I recall a visit to St. Peter’s and a long time spent in taking in the splendour of the art and architecture. I confess I am no Catholic, so why would a view of Michelangelo’s Pietà give me an emotional jolt? The German philosopher and cultural critic Walter Benjamin, who died in 1940 while trying to escape the Nazis, explained in his classic The Work of Art in the Age of Mechanical Reproduction that magnificent art has a unique existence at the place where it happens to be. A viewer can sense “a direct and timeless link with the creator, a knowledge of the piece as embedded in a meaningful tradition, an aura felt by virtue of the viewer’s proximity to such all extraordinary, almost otherworldly object”
Is sacred a valid descriptor for natural places? The world’s indigenous peoples all believe so. Uluru (Ayer’s Rock), Mato Tipila (Devil’s Tower), Mt Kilimanjaro, Mt Kailash, Sagirmitha/ Chomolongma (Mt Everest), Lake Titicaca, Lake Baikal, the Ganges and Brahmaputra rivers are just a few of the sacred natural sites that include some of the most iconic places on Earth. According to UNESCO the total number is huge, uncounted and, in a sense, uncountable. In these places nature and humanity meet, and people’s deeper motives and aspirations are expressed through what is called “the sacred” . Many of these places are virtually ignored, some receive pilgrims by the million, and others are the closely guarded secrets of their custodians. People of faith or religion, or of no particular faith, find inspiration in these places, and they resonate across a wide spectrum of humanity.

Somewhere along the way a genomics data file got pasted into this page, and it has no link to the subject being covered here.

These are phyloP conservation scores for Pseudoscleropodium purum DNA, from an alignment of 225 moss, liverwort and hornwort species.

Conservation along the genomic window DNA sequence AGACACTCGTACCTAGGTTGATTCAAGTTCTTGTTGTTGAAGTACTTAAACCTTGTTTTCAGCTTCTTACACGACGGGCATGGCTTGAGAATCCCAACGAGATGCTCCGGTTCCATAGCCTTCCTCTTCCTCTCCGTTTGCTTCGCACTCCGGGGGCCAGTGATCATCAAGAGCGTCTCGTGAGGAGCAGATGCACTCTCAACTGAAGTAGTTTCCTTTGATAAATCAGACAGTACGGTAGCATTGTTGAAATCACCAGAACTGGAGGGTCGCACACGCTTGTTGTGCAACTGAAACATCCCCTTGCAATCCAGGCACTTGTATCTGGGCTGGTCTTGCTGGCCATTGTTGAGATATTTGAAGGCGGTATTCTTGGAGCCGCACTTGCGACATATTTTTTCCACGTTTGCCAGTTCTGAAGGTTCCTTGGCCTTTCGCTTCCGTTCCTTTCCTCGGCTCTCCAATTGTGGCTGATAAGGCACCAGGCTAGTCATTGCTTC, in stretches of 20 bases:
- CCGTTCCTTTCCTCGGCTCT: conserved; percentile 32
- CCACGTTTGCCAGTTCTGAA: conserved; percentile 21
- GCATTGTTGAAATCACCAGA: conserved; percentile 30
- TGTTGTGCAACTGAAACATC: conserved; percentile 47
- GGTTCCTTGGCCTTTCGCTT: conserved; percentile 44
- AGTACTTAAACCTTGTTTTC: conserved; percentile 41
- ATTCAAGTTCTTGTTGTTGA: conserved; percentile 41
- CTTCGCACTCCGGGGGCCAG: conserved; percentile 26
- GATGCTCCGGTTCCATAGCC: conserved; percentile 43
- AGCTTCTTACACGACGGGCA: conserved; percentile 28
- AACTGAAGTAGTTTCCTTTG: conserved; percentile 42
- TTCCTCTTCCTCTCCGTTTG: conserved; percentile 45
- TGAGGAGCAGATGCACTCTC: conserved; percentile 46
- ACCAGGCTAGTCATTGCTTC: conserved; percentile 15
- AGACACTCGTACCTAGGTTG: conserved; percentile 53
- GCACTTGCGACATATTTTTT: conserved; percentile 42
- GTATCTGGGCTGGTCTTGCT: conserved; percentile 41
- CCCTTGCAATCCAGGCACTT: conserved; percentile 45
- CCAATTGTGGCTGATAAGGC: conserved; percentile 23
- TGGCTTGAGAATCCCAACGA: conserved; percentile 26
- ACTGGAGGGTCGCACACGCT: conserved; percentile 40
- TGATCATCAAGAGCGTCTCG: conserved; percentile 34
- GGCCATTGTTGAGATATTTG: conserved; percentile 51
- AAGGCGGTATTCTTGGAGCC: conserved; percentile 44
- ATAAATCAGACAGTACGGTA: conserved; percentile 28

There are many thousands of distinct belief systems around the globe and links with the conservation of land and water occur in every one of them. Sacred natural sites represent, for many, the areas where nature, connection to the greater universe, and collective or individual recollections come together in meaningful ways. For some, sacred natural sites are the abode of deities, nature spirits and ancestors, or are associated with hermits, prophets, saints and visionary spiritual leaders. Some sites are feared, many are benign. For the religious they can be areas for ceremony and contemplation, prayer and meditation. For those of no particular faith they inspire awe and induce a sense of well-being.
Up on the North Shore of Vancouver lies Hunter Park, wedged in between great strips of suburban homes. Hastings Creek flows through the park on its way downhill to join Lynn Creek and then onward to the Burrard Inlet. Two centuries ago the Coast Salish people wandered through here, and just 120 years ago one of the largest known Douglas firs was felled not far from here. Now its all just an urbanized fragment of coastal rain forest, with huge cedars and hemlocks and 120-year old red alders. No steelhead or chinook any more, but coho and cutthroat still make it up the crystal-clear gurgling creek. Remnant of past greatness it may be, but the park is just 300 metres from my house. That’s sacred enough for me.